Identify Stress and Vicarious, Secondary, Indirect Trauma in Nurses
Published: 18 April 2020
Published: 18 April 2020
The relationship between a healthcare professional and their patient is often very close, and this proximity can expose staff to the distress and trauma experienced by patients. Caseloads can often include patients who have been affected by trauma, violence, abuse, death and fear, combined with a myriad of other physical and mental health issues.
Empathy and the desire to alleviate the pain and suffering of patients can dramatically enhance the connection between patient and worker. Unfortunately, this connection can have a serious psychological impact on the worker, with long-term consequences if left untreated (Upton 2018).
Empathic behaviour is associated with the mirroring of emotions and body movements between people (e.g. how laughing and yawning is considered to be contagious). In cases of trauma, the result is the mirroring of negative psychological issues in the healthcare worker.
There is a great debate on the correct terminology for this type of trauma, with a range of descriptions that are often confused with each other. Vicarious trauma, secondary traumatic stress, compassion fatigue and burnout are often used interchangeably (albeit incorrectly) (Tabor 2011).
Although there is some discrepancy in the definitions, and these feelings may co-exist, it is important to be able to differentiate between the terms (Blue Knot Foundation 2018). This will help how we identify, respond and prevent the emotional impact of stress and trauma at work.
Vicarious trauma occurs from repeated exposure to other people’s trauma. Over time, workers begin to mirror the bio-psychosocial effects shown by the victims of trauma (Tabor 2011; The Lookout 2017).
Vicarious trauma can be described as a cumulative ‘negative transformation’ that impacts the physical and mental health of a healthcare worker, permeating all aspects of work and home life. It builds up over time, intruding on everyday life, and has the potential to drastically alter an individual’s character and belief systems (The Lookout 2017; Dragon 2019).
Secondary trauma is the development of PTSD-like symptoms without directly witnessing or having being involved in a traumatic event. In healthcare, the traumatising event of a patient can become a traumatising event for the healthcare worker (Sudden 2019).
Unlike vicarious trauma, which accumulates over time, secondary trauma can occur unexpectedly and suddenly (Sudden 2019).
Compassion fatigue is a type of indirect trauma specific to healthcare professionals, caused by the emotional ‘residue’ of working with those who have experienced trauma. It may cause emotional exhaustion and lack of empathy towards clients (Sudden 2019; AIS 2017).
Burnout is motivation-based, causing emotional and psychological exhaustion related to an individual’s work. It is not a form of trauma (Sudden 2019; The Lookout 2017).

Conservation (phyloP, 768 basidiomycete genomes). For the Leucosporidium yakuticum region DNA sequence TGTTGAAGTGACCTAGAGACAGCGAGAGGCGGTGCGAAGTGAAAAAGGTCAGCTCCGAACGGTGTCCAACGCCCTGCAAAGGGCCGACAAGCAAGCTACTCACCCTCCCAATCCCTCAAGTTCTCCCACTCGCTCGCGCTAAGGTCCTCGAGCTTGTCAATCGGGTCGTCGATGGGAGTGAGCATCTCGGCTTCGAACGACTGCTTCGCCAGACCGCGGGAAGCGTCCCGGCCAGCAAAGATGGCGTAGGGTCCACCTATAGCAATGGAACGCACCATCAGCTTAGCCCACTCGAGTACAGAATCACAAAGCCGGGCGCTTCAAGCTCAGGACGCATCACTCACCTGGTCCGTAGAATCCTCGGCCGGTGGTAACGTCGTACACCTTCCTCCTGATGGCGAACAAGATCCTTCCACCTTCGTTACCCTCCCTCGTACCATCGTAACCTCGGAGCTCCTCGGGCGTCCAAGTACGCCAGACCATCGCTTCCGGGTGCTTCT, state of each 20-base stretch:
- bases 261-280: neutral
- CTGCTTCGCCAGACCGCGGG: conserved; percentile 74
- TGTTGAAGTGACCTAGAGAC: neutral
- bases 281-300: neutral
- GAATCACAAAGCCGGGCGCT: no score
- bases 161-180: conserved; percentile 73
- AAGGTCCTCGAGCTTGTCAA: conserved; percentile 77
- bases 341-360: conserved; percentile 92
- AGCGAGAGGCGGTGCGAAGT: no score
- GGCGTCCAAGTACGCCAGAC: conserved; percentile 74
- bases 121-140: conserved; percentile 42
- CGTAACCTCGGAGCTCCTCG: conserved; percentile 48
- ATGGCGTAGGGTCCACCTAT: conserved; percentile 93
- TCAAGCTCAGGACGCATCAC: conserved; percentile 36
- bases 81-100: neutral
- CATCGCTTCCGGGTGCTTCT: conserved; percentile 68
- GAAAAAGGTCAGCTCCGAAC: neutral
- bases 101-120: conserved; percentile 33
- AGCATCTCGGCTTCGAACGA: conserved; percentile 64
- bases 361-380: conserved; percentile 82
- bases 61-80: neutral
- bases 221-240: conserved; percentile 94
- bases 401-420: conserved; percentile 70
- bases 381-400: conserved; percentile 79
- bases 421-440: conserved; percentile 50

Traumatic countertransference is when a healthcare worker relates to a patient in such a way that they unconsciously connect the patient with an existing relationship in their own life. This can occur in many situations (not just in a medical setting) where there is a connection between people based on empathy (Good Therapy 2019).
This can be harmful in more ways than one because as a healthcare worker, the relationship should be professional and not because the patient reminds you of your mother, for example.
The human response to stress and trauma is autonomic, but the chemical and biological process that causes a person to experience vicarious or secondary trauma are the same. This stress response is not subject to cognitive or rational processing, and therefore two individuals will likely perceive and react in a different manner to the same event.
Healthcare workers who are experiencing vicarious or secondary trauma may experience:
(Good Therapy 2016)
If left untreated, these symptoms can develop into serious consequences including mental health disorders, detachment, emotional distress and substance abuse (Olga Phoenix 2015).
Exposure to stressful working conditions can have a direct influence on a healthcare worker’s health and safety. Coping with these stresses requires protective measures that not only stem from the individual but also from the professional organisation that they work for.
Individual strategies to avoid stress and trauma can include:
Many healthcare workers will experience compassion satisfaction, which refers to positive feelings associated with the belief that they have contributed or helped in some way (ProQOL 2018). Individual and organisational processes that enhance compassion satisfaction can significantly help protect an individual from work-related stress and trauma.
From an organisational level, there should be policies and procedures that recognise and prevent risk factors for vicarious and secondary trauma. Notably, this should include the provision of educational material about mental health disorders and the support systems that are available to all staff.
Organisations can also make sure that managers encourage professional development as well as making sure staff maintain a proper work/life balance. Finally, even positive encouragement and the continuing appreciation of work can be beneficial in promoting a supportive and safe workplace for all.
Question 1 of 3
Which of the following may occur unexpectedly and suddenly?
Start an Ausmed Subscription to unlock this feature!